The question of how the body and the brain are related has always remained an eternal topic of philosophical controversy. And a recent study conducted on this basis has proven that specially evoked virtual images are capable of influencing the most real physical sensations and even provoking an out-of-body experience.
Two researchers came to this conclusion after comparing subjects and their images in virtual reality. During the experiment, the participants observed their virtual body through special glasses. And the flashing diagram that surrounded the double served as a display of the heart rate. As the real heart rate synchronized with the flashes of the circuit, the subjects began to identify with the image. Some of the study participants, in their opinion, were closer to the virtual clone than it actually was, or were in a different part of the room.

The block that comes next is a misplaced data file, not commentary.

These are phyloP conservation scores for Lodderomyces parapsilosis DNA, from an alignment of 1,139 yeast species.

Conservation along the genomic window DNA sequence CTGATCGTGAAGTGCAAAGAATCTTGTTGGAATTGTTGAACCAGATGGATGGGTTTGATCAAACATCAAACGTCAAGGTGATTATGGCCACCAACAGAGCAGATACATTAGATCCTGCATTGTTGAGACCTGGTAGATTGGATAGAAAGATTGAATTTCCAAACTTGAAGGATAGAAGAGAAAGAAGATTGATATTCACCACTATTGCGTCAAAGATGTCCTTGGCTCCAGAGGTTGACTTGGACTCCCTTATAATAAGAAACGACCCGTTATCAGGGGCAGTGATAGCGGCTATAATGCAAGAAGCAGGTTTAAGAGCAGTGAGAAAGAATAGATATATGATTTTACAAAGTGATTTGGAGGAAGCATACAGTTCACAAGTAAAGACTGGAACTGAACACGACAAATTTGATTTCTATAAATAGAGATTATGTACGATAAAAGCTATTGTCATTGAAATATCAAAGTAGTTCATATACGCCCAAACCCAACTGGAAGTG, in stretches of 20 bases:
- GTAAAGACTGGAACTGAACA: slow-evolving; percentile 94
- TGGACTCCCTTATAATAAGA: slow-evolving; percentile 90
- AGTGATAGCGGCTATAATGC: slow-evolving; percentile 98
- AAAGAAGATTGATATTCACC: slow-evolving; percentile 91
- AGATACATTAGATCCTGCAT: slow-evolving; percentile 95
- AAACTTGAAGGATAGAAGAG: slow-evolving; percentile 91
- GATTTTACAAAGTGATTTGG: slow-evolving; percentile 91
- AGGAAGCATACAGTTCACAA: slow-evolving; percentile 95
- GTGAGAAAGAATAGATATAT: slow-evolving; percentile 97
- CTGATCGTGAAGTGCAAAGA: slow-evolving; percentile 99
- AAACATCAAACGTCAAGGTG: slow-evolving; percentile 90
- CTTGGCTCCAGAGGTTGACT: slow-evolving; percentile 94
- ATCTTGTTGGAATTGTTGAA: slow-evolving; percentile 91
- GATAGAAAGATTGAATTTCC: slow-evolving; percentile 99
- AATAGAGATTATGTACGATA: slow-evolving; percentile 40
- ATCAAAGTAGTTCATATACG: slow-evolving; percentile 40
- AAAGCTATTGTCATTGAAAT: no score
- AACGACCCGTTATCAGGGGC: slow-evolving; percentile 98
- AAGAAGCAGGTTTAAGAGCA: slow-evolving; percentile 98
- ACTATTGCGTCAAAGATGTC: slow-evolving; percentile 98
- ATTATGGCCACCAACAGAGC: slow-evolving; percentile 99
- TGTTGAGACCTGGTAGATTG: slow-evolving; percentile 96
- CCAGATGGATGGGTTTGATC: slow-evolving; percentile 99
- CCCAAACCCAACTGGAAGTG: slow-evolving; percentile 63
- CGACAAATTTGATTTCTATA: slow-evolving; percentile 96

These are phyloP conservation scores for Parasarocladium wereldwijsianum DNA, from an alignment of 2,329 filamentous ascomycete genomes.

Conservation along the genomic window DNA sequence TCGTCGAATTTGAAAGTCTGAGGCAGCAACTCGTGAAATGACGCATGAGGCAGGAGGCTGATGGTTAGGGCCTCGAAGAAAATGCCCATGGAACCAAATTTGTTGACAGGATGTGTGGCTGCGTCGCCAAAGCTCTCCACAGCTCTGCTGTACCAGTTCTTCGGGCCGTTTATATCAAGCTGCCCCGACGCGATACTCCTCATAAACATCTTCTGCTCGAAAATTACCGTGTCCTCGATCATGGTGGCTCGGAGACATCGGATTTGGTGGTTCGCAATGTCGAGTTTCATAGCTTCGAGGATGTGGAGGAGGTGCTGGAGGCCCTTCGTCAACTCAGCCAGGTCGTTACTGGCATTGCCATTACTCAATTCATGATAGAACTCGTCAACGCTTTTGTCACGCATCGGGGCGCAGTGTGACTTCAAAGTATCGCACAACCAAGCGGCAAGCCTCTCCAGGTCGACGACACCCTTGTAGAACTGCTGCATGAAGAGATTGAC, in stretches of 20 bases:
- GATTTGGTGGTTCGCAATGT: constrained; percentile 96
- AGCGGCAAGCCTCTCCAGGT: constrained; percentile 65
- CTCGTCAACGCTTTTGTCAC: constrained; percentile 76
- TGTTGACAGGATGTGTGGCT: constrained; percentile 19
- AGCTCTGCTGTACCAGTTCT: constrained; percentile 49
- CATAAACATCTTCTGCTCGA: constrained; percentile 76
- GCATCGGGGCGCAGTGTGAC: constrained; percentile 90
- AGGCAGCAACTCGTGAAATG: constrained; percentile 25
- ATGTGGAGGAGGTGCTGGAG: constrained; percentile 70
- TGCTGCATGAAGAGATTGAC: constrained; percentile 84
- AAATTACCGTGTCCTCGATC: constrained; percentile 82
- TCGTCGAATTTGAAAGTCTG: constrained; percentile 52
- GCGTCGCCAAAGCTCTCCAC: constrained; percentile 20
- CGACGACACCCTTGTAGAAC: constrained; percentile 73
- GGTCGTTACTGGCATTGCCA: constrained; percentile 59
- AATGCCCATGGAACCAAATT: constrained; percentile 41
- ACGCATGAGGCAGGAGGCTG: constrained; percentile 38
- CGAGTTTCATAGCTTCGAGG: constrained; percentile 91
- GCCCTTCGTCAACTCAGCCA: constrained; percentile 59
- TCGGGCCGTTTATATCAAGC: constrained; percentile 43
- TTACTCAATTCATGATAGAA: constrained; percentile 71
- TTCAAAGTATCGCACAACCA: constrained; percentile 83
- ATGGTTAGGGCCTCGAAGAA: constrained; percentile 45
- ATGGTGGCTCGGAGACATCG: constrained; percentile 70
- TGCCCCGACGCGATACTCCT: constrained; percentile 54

Practical benefit from the results of such an unusual study will be primarily received by people suffering from anorexia and those who want to lose weight, but constantly "break" from the diet. According to Jane Aspell, co-author of the study, the problem is that patients with anorexia seem to be physically larger than they really are. Taking advantage of virtual reality, doctors will be able to help patients with dysmorphism by showing the patient his real physical body - as it appears to others.